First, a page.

1. Definition 1 2

Test-driven development (TDD) is a software development process that relies on the repetition of a very short development cycle:

Step 1: First the developer writes an (initially failing) automated test case that defines a desired improvement or new function,

Step 2: Then produces the minimum amount of code to pass that test,

Step 3: Finally refactors the new code to acceptable standards.

Kent Beck, who is credited with having developed or 'rediscovered' the technique, stated in 2003 that TDD encourages simple designs and inspires confidence.

2. Principles 2

Kent Beck defines

Red: (Automated test fail) Green (Automated test pass because dev code has been written) Refactor (Eliminate duplication, Clean the code)

3. Assertions & Assert Framework

Assert that the expected results have occurred.

[code lang="java"] @Test public void test() { assertEquals(2, 1 + 1); } [/code]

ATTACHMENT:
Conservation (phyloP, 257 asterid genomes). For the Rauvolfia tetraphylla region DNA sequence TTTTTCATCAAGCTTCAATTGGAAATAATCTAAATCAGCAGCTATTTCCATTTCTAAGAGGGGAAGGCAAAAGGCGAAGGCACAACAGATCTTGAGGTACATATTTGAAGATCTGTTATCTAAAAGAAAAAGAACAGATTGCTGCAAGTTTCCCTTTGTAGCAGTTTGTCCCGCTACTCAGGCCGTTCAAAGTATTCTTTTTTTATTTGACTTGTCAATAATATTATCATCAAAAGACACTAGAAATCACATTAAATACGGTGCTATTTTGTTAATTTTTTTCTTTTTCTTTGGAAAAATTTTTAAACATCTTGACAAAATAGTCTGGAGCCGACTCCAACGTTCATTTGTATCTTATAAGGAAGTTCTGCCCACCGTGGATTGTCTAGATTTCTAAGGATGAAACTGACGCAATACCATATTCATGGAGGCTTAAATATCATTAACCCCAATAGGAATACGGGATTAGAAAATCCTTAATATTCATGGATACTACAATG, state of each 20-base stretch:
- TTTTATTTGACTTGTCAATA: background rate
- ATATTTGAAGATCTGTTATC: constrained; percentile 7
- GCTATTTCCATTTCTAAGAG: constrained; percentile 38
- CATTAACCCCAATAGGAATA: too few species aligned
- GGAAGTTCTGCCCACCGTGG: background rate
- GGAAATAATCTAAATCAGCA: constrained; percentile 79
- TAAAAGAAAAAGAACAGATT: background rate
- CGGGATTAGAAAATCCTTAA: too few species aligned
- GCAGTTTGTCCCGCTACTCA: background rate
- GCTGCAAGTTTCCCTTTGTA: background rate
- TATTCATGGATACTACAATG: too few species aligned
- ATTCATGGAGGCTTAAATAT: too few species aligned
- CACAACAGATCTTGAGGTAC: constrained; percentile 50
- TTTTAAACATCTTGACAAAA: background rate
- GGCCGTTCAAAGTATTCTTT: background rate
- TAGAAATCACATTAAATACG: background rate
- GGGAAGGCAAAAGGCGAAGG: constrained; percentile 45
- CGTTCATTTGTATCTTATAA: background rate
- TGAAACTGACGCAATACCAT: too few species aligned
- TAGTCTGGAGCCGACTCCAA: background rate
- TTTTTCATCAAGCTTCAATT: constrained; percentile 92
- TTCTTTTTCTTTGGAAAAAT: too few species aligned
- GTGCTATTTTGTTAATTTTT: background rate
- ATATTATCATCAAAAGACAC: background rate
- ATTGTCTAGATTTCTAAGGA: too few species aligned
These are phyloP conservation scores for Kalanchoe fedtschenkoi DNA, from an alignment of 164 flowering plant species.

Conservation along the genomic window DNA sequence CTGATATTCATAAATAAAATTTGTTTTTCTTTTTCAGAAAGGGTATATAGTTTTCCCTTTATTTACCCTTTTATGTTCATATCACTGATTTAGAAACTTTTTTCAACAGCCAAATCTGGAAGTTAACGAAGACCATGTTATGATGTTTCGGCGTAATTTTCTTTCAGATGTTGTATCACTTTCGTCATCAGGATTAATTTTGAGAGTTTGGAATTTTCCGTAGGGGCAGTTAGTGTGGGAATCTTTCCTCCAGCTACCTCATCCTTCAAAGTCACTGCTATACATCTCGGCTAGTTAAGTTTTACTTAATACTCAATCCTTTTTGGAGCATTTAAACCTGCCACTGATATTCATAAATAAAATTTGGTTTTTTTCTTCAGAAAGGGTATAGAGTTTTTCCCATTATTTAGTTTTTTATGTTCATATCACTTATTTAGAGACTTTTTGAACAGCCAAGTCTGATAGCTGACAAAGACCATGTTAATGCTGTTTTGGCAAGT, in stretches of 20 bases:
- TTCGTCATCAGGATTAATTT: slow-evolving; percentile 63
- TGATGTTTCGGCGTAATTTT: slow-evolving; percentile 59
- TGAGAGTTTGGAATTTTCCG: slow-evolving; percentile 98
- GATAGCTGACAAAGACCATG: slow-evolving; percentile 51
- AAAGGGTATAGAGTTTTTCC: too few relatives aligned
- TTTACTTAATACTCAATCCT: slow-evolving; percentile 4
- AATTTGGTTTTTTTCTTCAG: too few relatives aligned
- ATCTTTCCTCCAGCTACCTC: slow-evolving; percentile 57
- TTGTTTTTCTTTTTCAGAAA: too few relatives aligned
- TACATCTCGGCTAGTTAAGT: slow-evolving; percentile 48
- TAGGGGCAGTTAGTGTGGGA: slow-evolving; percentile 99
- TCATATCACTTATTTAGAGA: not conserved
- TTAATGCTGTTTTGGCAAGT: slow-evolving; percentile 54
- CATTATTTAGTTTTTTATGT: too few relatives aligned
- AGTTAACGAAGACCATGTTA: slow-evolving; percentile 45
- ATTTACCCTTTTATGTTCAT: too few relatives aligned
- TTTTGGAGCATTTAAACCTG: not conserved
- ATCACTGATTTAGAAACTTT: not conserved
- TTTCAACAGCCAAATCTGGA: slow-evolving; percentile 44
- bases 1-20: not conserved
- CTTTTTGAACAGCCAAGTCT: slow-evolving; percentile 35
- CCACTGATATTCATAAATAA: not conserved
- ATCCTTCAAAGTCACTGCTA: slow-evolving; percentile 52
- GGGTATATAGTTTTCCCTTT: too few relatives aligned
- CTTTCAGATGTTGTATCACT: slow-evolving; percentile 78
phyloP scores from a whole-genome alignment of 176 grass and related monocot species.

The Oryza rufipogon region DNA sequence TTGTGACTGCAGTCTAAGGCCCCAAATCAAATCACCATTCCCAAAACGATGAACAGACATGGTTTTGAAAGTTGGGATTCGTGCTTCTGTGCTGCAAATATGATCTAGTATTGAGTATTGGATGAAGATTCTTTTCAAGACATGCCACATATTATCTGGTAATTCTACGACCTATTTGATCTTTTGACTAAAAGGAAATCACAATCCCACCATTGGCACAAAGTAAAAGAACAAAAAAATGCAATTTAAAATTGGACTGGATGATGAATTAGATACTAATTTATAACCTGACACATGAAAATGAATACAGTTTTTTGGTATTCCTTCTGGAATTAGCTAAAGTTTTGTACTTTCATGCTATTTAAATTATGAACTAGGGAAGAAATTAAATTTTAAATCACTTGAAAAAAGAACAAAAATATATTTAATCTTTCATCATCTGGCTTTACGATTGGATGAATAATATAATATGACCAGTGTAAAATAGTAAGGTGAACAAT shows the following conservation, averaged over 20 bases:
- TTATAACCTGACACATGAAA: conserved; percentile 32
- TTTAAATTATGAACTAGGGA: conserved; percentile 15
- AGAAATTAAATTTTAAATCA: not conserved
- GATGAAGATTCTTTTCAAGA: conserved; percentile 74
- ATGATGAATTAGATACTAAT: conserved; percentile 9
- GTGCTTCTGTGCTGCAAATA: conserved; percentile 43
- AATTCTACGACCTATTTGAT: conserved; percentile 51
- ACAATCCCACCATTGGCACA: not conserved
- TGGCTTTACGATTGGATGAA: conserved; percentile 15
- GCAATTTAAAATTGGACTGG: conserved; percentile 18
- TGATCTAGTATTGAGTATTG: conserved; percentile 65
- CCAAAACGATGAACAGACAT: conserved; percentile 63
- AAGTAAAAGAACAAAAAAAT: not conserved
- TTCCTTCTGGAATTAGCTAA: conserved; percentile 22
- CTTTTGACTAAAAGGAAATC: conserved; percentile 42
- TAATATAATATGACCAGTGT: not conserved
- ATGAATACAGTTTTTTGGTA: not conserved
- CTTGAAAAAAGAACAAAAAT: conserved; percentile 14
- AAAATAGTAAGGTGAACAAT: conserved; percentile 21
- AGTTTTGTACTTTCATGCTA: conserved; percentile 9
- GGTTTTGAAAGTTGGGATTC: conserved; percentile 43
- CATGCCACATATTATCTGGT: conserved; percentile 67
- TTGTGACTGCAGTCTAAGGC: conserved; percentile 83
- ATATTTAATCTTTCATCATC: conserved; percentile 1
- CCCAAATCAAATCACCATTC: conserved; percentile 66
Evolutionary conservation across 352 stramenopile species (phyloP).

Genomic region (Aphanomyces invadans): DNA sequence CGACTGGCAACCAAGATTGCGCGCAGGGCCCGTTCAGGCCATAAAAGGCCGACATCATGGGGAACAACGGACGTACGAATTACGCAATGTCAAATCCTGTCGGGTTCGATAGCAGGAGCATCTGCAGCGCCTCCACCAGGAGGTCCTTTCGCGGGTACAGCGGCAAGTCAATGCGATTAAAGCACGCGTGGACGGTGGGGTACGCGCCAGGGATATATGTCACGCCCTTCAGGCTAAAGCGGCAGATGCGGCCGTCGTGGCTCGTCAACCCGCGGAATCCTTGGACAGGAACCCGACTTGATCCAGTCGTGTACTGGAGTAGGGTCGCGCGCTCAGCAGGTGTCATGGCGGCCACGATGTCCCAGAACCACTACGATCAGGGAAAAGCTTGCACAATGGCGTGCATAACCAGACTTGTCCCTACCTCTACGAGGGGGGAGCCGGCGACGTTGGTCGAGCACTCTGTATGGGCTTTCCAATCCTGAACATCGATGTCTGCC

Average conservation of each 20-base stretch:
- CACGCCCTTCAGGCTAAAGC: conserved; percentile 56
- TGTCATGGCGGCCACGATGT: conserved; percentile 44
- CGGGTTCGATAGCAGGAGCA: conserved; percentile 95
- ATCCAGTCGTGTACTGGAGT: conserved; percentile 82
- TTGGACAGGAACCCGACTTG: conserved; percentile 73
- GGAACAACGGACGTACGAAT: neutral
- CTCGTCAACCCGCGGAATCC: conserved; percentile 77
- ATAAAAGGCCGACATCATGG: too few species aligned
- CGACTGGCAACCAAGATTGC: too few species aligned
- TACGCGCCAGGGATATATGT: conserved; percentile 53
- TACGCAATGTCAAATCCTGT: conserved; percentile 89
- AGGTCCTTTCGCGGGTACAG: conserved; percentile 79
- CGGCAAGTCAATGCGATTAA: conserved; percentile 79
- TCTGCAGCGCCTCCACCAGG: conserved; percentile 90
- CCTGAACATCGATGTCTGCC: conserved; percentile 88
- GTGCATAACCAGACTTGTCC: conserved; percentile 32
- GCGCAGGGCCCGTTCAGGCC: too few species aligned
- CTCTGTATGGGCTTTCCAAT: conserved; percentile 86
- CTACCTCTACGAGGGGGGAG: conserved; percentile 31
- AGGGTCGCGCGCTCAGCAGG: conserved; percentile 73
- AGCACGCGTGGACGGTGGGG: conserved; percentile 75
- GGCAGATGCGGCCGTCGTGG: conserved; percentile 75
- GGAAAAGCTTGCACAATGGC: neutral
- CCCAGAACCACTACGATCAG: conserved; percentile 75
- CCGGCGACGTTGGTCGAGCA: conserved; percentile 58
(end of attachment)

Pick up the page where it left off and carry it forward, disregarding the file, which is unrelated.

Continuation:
4. Test Runners 3

When testing a large real-world web app there may be tens or hundreds of test cases, and we certainly don't want to run each one manually. In such as scenario we need to use a test runner to find and execute the tests for us, and in this article we'll explore just that.

A test runner provides the a good basis for a real testing framework. A test runner is designed to run tests, tag tests with attributes (annotations), and provide reporting and other features.

In general you break your tests up into 3 standard sections; setUp(), tests, and tearDown(), typical for a test runner setup.

The setUp() and tearDown() methods are run automatically for every test, and contain respectively:

5. Test Frameworks

Language Test Frameworks
C++/VisualStudio C++: Test
Web Service rest-assured
Web UI SeleniumHQ